June 8, 1988
IN RE MARRIAGE OF JUDITH M. FLORY, PETITIONER-APPELLEE, AND
APPELLATE COURT OF ILLINOIS, FIRST DISTRICT, THIRD DIVISION
JAMES C. FLORY, SR., Respondent-Appellant
525 N.E.2d 1008, 171 Ill. App. 3d 822, 121 Ill. Dec. 701 1988.IL.894
Appeal from the Circuit Court of Cook County; the Hon. James L. Harris, Judge, presiding.
PRESIDING JUSTICE WHITE delivered the opinion of the court. McNAMARA and FREEMAN, JJ., concur.
DECISION OF THE COURT DELIVERED BY THE HONORABLE JUDGE WHITE
Judith Flory petitioned for the dissolution of her marriage to respondent James Flory. The trial court granted the petition, ordered the division of the marital property, and awarded petitioner maintenance, health insurance, and $2,500 for attorney fees. Respondent appeals.
Petitioner married respondent on December 26, 1958. The parties had two children, and petitioner also helped respondent raise his three children from an earlier marriage. All of the children were emancipated before petitioner filed for divorce in September 1985. Petitioner works as a substitute teacher. During 1986 she earned a net income of approximately $6,250. Respondent worked for Illinois Central Gulf Railroad until October 1986, when he resigned and accepted an early retirement benefit of $38,055.80 after taxes. On his sixtieth birthday, in November 1987, respondent began to receive his benefits under the Railroad Retirement Act (45 U.S.C.A. § 231 et seq. (West 1986)). His benefits are approximately $1,250 per month. Petitioner, who is about 53 years of age, will receive a pension of $40 to $50 per month when she retires, and she will receive $368 per month in divorced spouse benefits under the Railroad Retirement Act. According to petitioner's affidavit, her expenses are approximately $2,000 per month, while respondent stated in his affidavit that his monthly expenses were approximately $1,100.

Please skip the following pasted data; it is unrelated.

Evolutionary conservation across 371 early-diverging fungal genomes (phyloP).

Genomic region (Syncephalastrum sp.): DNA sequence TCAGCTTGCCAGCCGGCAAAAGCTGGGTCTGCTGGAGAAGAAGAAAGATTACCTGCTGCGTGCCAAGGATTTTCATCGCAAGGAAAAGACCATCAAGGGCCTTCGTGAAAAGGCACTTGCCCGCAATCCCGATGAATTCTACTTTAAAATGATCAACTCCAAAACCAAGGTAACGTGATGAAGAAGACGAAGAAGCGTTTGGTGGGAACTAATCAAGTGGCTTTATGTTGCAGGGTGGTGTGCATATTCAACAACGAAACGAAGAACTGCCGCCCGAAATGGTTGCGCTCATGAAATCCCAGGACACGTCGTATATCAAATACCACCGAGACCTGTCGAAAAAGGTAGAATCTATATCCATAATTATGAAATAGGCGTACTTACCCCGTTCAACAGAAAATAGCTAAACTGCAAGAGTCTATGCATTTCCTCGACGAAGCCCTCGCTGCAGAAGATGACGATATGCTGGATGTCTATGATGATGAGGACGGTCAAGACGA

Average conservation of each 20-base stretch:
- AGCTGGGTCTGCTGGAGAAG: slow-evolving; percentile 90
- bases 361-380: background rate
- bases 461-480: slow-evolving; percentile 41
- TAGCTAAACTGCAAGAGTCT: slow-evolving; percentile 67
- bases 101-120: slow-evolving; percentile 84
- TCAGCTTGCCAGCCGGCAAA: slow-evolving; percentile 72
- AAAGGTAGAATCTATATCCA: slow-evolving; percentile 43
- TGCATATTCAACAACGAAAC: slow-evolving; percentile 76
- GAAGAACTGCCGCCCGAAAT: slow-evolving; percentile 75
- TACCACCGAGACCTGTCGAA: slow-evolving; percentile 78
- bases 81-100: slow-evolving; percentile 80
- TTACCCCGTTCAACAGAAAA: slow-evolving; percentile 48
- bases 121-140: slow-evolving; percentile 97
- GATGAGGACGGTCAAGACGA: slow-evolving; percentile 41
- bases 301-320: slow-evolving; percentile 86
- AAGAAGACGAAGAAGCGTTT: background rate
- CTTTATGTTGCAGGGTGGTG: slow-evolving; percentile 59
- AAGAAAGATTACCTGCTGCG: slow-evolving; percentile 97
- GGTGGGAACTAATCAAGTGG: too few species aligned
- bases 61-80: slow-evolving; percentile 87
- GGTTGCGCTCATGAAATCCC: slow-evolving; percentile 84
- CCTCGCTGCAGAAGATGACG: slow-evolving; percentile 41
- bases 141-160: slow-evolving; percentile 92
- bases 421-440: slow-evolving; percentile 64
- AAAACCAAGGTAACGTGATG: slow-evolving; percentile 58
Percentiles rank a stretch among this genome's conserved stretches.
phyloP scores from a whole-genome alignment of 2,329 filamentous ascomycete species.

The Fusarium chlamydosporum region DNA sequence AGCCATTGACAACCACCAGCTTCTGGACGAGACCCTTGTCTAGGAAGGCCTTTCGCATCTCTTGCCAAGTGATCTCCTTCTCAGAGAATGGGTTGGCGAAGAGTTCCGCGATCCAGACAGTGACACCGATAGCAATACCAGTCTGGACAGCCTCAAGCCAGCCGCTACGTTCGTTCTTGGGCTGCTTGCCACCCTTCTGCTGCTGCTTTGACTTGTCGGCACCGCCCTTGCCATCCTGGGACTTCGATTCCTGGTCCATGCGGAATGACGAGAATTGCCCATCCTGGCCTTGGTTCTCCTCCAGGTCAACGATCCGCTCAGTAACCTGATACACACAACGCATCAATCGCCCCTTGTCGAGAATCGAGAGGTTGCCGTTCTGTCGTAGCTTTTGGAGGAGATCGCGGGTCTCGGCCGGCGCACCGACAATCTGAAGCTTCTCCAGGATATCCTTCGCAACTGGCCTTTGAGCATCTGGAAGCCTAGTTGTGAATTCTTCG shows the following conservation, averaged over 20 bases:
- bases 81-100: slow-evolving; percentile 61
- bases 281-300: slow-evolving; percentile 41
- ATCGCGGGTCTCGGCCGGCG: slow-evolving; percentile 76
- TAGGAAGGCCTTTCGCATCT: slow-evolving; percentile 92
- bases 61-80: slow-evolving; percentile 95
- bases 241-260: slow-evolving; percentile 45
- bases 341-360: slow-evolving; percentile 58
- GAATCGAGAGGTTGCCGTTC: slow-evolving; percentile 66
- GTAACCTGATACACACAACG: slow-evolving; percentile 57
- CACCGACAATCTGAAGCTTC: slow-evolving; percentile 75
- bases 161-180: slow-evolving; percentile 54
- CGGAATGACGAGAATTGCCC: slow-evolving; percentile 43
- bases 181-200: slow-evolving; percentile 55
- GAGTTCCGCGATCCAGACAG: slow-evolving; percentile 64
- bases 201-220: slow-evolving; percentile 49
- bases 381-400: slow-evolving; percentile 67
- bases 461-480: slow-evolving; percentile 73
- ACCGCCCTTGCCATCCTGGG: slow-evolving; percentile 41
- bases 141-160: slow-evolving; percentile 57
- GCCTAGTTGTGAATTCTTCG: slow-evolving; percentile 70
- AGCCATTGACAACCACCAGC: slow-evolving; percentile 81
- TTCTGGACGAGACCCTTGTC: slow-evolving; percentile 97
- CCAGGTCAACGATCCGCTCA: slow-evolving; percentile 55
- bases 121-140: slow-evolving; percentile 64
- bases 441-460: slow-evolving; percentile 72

Respondent moved out of the marital home in September 1985, and he moved into Phyllis Macesich's home. Respondent purchased a Titan motor home in November 1985 for $15,000, making a down payment of $3,000. He testified at trial that Macesich supplied the $3,000, although her name does not appear on either the bill of sale or the purchase money security agreement. On October 1, 1986, respondent traded the Titan motor home for a Pace Arrow motor home. The dealer gave respondent a credit of $22,000 for the Titan against the $60,000 purchase price of the Pace Arrow. Respondent and Macesich purchased a Plymouth automobile in May 1968 for $14,000. Titles to both the Plymouth and the Pace Arrow are in both respondent's name and Macesich's name. On October 16, 1986, respondent gave Macesich a check for $3,900, which, according to his affidavit, was payment of past-due housing and auto costs, based on rents of $200 per month for his part of the home and $100 per month for use of the Plymouth. Macesich made the final payment for the Plymouth shortly after she received this check.
Petitioner testified that she had about $10,000 worth of health insurance coverage through her employment, but she was unable to obtain additional health insurance. Respondent's attorney admitted that petitioner could be covered under respondent's group policy through his former employer.
Petitioner inherited $17,700 from the estate of Garnett Stewart, and she inherited from her father a one-third interest in a trust valued at nearly $240,000. She spent more than $7,000 of the inheritance on living expenses prior to trial. At trial respondent agreed to pay $2,500 of petitioner's attorney fees.
The trial court dissolved the marriage on February 11, 1987. The court ordered:
"B. That the respondent shall make arrangements to have the petitioner covered by the Illinois Central Gulf Hospital Association, or other comparable insurance.
C. That non-marital property shall be disposed of as follows:
TO: Petitioner, JUDITH M. FLORY
Legacy from the Estate of G. [Stewart] $10,000.00
One-third (1/3) interest as beneficiary under
trust of her late father 79,963.00